May enhance immunity (antibody response to antigens, or adaptive immunity in response to infection) but this may require constant loading rather than acute loading. A single dose may actually be immunosuppressive

One study conducted in mice given an antigen (hepatitis B surface antigen) using BOS2000 (polysaccharides) as an adjunvant alongside vaccination noted that BOS2000 was able to dose dependently increase the IgA response to the antigen, with 10mcg/mL outperforming 0.5mg/mL aluminum (active control) and doses up to 80mcg increasing the response further.[90]

May augment vaccine efficacy, but no oral studies have been conducted


8.4. Lymphocytes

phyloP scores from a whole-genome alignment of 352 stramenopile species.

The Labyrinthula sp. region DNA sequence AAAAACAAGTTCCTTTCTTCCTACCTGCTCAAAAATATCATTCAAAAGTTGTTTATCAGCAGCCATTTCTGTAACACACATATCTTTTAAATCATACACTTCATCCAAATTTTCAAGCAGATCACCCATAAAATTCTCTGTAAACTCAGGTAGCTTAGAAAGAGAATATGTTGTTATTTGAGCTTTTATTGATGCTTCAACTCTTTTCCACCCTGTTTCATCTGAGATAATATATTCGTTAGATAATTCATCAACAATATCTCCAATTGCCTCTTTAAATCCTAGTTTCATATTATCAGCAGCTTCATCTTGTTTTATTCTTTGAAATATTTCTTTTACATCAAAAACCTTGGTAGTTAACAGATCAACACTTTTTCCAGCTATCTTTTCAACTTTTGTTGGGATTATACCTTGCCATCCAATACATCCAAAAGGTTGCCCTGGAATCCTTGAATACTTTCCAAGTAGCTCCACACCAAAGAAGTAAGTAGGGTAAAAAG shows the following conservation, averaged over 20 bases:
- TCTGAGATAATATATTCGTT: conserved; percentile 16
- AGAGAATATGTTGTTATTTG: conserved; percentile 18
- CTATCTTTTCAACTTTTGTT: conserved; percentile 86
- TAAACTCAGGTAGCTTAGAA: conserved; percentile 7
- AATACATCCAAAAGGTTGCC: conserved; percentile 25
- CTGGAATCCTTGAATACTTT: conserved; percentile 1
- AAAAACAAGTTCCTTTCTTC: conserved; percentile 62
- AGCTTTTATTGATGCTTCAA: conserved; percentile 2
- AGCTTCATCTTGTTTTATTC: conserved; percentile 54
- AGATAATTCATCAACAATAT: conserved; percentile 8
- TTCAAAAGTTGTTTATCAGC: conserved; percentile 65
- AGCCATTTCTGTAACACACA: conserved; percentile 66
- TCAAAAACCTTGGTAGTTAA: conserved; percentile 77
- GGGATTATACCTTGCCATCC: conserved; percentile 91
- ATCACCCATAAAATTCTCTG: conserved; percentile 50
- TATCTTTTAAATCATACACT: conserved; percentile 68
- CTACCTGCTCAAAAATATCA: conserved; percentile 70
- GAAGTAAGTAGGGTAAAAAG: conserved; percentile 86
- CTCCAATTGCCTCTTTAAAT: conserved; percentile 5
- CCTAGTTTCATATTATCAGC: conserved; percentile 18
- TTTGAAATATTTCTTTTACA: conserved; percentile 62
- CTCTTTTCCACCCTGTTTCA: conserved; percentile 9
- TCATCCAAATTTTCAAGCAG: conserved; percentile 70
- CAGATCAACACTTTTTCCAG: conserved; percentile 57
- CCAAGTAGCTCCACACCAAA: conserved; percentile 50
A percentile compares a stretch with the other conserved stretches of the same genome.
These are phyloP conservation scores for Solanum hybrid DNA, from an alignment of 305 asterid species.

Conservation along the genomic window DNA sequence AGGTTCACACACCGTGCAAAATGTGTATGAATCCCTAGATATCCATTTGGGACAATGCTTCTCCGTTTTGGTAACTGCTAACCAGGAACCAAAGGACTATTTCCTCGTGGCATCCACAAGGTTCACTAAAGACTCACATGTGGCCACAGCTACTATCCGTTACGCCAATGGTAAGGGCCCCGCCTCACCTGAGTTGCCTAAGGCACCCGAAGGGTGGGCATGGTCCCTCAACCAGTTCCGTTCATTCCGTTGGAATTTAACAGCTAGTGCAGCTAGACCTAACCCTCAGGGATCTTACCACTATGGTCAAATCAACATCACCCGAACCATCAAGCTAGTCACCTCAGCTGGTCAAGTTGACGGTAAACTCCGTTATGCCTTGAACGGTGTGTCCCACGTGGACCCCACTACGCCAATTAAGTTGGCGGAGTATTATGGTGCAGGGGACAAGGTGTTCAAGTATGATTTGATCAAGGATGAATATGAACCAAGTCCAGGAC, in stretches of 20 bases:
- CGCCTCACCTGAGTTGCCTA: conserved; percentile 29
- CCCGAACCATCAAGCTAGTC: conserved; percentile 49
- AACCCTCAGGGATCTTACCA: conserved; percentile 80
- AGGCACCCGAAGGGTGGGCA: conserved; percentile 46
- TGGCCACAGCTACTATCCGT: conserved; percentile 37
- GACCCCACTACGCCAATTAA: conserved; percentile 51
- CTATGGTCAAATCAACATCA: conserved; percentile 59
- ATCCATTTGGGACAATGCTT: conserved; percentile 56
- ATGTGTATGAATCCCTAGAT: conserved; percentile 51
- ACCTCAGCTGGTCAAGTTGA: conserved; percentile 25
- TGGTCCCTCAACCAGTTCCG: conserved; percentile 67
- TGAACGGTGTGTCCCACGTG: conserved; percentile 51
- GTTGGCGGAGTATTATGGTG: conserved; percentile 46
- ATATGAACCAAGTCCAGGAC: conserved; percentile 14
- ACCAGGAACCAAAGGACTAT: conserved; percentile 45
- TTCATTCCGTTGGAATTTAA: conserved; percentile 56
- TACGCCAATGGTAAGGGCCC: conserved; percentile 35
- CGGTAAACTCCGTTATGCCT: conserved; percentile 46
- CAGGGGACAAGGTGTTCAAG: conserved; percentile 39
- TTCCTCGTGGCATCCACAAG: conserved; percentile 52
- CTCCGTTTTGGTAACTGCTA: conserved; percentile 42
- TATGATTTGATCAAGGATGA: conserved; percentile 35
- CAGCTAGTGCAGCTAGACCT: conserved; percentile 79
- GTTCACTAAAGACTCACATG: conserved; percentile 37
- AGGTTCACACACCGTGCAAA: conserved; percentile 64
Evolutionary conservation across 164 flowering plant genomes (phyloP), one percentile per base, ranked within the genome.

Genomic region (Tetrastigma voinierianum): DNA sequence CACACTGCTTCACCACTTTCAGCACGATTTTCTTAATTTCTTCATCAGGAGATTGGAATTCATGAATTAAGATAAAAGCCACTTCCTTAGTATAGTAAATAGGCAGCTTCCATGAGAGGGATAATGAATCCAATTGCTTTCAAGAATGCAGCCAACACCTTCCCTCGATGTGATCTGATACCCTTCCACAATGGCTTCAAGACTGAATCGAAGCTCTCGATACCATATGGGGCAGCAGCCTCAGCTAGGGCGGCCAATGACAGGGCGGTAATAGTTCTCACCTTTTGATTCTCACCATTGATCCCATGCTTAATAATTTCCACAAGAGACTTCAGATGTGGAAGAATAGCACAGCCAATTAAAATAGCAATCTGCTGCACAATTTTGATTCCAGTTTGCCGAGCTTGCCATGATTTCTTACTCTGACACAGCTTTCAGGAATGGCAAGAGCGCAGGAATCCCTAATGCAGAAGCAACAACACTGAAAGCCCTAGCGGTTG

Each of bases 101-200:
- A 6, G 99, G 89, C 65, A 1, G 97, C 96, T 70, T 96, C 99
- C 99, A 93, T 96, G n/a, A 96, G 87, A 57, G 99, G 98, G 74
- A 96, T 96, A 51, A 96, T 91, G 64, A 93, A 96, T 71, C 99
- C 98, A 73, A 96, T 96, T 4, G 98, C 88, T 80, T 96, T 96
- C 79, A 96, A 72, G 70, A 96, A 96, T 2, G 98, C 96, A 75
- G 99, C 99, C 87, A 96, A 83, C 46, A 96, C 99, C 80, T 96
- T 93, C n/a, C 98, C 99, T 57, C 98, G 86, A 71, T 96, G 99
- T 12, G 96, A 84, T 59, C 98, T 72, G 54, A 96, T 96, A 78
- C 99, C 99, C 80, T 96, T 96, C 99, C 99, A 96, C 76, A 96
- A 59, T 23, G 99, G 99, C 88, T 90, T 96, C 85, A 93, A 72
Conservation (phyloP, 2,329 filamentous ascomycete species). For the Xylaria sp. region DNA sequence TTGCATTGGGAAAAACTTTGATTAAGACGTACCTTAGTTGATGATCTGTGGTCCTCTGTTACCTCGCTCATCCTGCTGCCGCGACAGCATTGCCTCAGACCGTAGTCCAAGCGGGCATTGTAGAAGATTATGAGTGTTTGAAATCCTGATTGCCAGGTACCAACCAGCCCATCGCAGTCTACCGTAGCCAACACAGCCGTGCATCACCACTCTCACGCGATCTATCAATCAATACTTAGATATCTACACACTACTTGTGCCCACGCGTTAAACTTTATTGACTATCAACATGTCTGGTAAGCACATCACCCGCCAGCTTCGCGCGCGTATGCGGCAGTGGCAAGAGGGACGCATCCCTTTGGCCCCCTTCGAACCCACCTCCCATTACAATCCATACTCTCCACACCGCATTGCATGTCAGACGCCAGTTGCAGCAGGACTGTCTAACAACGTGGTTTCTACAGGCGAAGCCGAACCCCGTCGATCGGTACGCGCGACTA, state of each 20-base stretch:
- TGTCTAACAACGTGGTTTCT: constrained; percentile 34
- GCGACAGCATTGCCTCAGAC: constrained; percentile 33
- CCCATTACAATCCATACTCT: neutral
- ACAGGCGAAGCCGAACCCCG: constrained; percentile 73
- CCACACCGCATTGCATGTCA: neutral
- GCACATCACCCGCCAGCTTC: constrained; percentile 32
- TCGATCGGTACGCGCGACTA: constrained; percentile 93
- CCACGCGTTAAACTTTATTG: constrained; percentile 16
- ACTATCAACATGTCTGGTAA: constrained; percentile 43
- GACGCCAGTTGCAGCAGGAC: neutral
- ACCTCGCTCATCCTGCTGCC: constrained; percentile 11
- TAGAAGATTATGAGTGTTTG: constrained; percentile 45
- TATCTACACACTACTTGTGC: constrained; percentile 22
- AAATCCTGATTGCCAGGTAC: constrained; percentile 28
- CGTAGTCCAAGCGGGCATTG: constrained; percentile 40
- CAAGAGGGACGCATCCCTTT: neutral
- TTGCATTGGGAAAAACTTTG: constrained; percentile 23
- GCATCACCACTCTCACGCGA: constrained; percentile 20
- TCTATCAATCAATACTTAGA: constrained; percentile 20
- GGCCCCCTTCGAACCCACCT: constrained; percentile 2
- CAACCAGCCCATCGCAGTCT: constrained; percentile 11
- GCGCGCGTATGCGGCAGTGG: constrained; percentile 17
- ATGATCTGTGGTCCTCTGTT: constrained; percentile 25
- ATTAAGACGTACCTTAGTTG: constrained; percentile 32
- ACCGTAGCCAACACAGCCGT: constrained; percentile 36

It has previously been noted that in non-immunized mice with no antigen, Boswellic acids have no cumulative effect on Lymphocyte proliferation at 1.95-125ug/mL while acute incubation with Boswellic acids and mitogen stimulating factors (PHA, LPS, Alloantigen, and Concanavalin A) suppress proliferation of lymphocytes.[89] This is in contrast to a study conducted with Boswellia cartenii in heparanized venous blood from participants where acute incubation of different extracts with mitogens (PHA) suggested that T-cell transformation was enhanced with the ethanolic extract (containing Boswellic acids common to both species).[91] This study noted that that TC50 value (concentration of bioactive converting half of lymphocytes to active T-cells) ?-boswellic acid, Acetyl-?-boswellic acid, and Acetyl-?-Boswellic acid were 0.0022uM, 0.005uM, and 0.0029uM respectively. Other compounds that appeared to be active were Lupeol (0.0029uM) and 3-oxo-tirucallic acid (0.011uM) while 1mg/mL of the alcoholic extract overall had a TC50 of 0.55mg/mL and induced 90% conversion at 1mg/mL.[91] These effects were reported to be comparable to Echinacea Purpurea.